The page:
| Author||Wim Bergmans|
|Title||Taxonomy and biogeography of African fruit bats (Mammalia, Megachiroptera). 2. The genera Micropteropus Matschie, 1899, Epomops Gray, 1870, Hypsignathus H. Allen, 1861, Nanonycteris Matschie, 1899, and Plerotes Andersen, 1910|
|Abstract||The genera Micropteropus Matschie, 1899, Epomops Gray, 1870, Hypsignathus H. Allen, 1861, Nanonycteris Matschie, 1899 and Plerotes Andersen, 1910 and the species assigned to them are reviewed. All the currently recognized taxa are maintained except subspecific partitions in Epomops franqueti (Tomes, 1860). The known characters are reviewed and discussed, and new characters presented, and their possible taxonomical implications mentioned.|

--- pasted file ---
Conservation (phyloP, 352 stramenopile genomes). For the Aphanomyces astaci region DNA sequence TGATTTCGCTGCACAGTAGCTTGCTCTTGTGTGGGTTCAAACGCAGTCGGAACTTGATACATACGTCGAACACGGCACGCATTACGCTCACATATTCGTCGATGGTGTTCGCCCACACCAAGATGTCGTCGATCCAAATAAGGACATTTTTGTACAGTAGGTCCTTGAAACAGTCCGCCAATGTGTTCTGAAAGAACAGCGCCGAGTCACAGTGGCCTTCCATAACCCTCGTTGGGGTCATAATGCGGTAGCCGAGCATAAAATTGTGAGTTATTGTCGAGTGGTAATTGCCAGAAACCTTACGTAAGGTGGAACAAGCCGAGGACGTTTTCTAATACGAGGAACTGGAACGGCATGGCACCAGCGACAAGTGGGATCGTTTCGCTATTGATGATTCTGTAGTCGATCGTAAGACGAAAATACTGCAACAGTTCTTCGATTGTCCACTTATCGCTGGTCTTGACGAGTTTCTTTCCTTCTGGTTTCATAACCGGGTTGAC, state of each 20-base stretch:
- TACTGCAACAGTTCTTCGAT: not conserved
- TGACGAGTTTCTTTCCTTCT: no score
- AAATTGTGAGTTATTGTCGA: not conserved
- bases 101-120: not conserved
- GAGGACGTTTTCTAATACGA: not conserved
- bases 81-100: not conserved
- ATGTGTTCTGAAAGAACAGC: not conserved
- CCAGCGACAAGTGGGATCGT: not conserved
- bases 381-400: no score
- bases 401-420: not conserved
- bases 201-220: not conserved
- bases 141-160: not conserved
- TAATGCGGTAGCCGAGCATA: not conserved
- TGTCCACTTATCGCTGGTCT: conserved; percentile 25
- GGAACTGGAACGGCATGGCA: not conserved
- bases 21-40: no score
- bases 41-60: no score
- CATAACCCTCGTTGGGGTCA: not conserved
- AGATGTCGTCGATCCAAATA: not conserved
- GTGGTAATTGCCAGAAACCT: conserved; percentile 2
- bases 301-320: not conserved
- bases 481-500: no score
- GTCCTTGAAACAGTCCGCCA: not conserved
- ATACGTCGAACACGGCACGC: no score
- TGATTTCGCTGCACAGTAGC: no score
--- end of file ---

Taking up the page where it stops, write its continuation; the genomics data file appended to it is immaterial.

Of the skull characters traditionally used to distinguish Micropteropus from Epomophorus Bennett, 1836 relative rostrum length, relative zygomatic width and the form of the postdental palate are found to be rather in line with the tendencies in that genus. The palatal ridges in both species of Micropteropus are less different from those in Epomophorus than has generally been claimed but at the same time distinguish those species, as seem to do chromosome morphology (only known for M. pusillus (Peters, 1867)) and, probably, the anatomy of the vocalization organs. The original type specimen and locality of M. pusillus, disregarded since Andersen (1912) rejected them, are recognized. Within Epomops, a typical section is distinguished containing the forest species franqueti and buettikoferi (Matschie, 1899), while the woodland species dobsonii (Bocage, 1889) is considered atypical and possibly not congeneric. For the latter species a neotype is designated. In addition to earlier observed differences, the typical section of Epomops differs from Epomophorus in the morphology of its pterygoid wings. Epomops franqueti strepitans Andersen, 1910 is synonymized with the nominal subspecies as no satisfactory delimitation or transitional zone can be conceived. E. buettikoferi is maintained as a species on the basis of several sympatric occurrences with E. franqueti but the need for further research is recognized. Pterygoid wing morphology in Epomops dobsonii is as in Epomophorus, and its postdental palate exhibits transitional characters from typical Epomops toward Epomophorus; its palatal ridges are atypical and possibly derived from a pattern as in Epomophorus. Hypsignathus monstrosus H. Allen, 1861 resembles typical Epomops in its pterygoid wing morphology and palatal ridge pattern, and is less related to E. dobsonii than has been suggested. Some of the generic characters of Nanonycteris are rejected as neotenic traits. Several characters of Nanonycteris veldkampii (Jentink, 1888) suggest that Epomops dobsonii may be its nearest living relative rather than typical Epomops. In this small species females are (on average) larger than males in all measurements, which is the reverse of the situation in all larger epomophorines. Yet, males have relatively longer rostrums and larger zygomatic widths. Plerotes is confirmed as a genus combining primitive and specialized traits, but certain wing characters claimed to distinguish it are rejected and the need for wet preservation of future specimens is emphasized. P. anchietae (de Seabra, 1900) is known from nine specimens, most of which immature. A neotype is designated to replace the lost holotype. New cranial and fur characters are described.
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